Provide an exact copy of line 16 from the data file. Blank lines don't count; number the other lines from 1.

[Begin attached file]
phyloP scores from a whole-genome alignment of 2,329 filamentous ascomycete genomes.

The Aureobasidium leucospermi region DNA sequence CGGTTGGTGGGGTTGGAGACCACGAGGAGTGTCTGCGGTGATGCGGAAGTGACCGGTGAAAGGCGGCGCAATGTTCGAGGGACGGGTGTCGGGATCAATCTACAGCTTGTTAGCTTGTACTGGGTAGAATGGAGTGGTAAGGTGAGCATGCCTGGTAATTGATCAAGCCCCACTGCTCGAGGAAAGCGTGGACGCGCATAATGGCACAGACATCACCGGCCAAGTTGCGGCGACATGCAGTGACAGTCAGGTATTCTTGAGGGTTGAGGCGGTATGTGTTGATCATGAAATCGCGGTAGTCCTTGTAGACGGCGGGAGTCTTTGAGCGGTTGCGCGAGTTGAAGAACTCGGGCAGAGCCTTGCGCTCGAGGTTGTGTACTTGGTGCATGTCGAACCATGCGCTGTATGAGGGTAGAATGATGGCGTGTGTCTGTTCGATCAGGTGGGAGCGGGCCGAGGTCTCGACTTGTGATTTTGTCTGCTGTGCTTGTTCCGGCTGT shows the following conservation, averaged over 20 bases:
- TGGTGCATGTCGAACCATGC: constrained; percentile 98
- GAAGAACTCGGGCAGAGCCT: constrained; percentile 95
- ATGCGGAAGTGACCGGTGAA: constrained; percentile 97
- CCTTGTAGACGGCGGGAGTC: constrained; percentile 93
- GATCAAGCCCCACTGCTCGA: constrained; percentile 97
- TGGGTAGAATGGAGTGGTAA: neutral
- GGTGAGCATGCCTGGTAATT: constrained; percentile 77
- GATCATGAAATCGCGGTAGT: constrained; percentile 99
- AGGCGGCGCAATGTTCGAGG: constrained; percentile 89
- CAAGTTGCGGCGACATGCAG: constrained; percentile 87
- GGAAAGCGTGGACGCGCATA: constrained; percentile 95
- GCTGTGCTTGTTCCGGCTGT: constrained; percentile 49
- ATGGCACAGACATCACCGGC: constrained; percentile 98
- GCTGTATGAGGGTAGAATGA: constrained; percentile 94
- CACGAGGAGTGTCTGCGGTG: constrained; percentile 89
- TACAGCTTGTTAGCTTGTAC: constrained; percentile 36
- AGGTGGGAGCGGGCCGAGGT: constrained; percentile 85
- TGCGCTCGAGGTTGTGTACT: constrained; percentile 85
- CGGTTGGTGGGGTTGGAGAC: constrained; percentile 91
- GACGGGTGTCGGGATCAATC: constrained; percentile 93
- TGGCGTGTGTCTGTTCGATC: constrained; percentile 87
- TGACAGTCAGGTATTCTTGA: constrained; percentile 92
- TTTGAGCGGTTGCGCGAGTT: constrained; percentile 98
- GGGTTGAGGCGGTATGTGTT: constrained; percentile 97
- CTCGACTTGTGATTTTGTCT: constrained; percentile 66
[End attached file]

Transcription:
- GCTGTATGAGGGTAGAATGA: constrained; percentile 94